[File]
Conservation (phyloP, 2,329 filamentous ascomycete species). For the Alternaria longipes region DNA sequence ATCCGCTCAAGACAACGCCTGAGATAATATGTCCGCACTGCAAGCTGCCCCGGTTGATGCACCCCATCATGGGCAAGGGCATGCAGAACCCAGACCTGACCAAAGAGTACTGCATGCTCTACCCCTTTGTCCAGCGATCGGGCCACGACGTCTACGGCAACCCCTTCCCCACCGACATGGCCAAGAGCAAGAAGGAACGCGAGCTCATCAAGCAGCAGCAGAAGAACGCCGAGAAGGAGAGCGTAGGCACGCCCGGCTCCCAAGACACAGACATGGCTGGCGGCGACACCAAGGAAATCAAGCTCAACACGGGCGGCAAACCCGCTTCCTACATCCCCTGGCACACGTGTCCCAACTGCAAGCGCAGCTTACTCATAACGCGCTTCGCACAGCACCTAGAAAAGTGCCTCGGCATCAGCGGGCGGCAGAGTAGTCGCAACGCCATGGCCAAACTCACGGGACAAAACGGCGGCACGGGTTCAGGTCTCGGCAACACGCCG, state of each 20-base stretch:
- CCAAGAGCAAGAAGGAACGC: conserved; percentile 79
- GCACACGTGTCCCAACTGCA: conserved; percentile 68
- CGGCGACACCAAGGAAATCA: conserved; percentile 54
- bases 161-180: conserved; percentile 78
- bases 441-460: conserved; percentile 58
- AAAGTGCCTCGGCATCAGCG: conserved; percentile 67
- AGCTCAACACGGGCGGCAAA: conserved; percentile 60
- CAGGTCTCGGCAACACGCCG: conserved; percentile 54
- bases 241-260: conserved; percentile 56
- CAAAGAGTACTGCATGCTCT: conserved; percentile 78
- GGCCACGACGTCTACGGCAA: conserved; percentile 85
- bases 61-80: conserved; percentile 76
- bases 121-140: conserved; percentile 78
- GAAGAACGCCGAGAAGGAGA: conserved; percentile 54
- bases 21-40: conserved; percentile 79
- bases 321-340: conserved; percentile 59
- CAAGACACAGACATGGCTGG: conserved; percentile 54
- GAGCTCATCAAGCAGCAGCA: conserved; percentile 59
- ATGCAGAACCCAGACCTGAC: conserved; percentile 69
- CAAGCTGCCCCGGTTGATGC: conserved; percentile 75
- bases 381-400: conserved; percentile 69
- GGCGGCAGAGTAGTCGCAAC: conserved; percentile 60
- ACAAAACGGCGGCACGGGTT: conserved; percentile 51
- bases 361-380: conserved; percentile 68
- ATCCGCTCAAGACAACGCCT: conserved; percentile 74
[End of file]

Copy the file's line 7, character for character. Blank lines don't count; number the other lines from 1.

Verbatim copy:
- AAAGTGCCTCGGCATCAGCG: conserved; percentile 67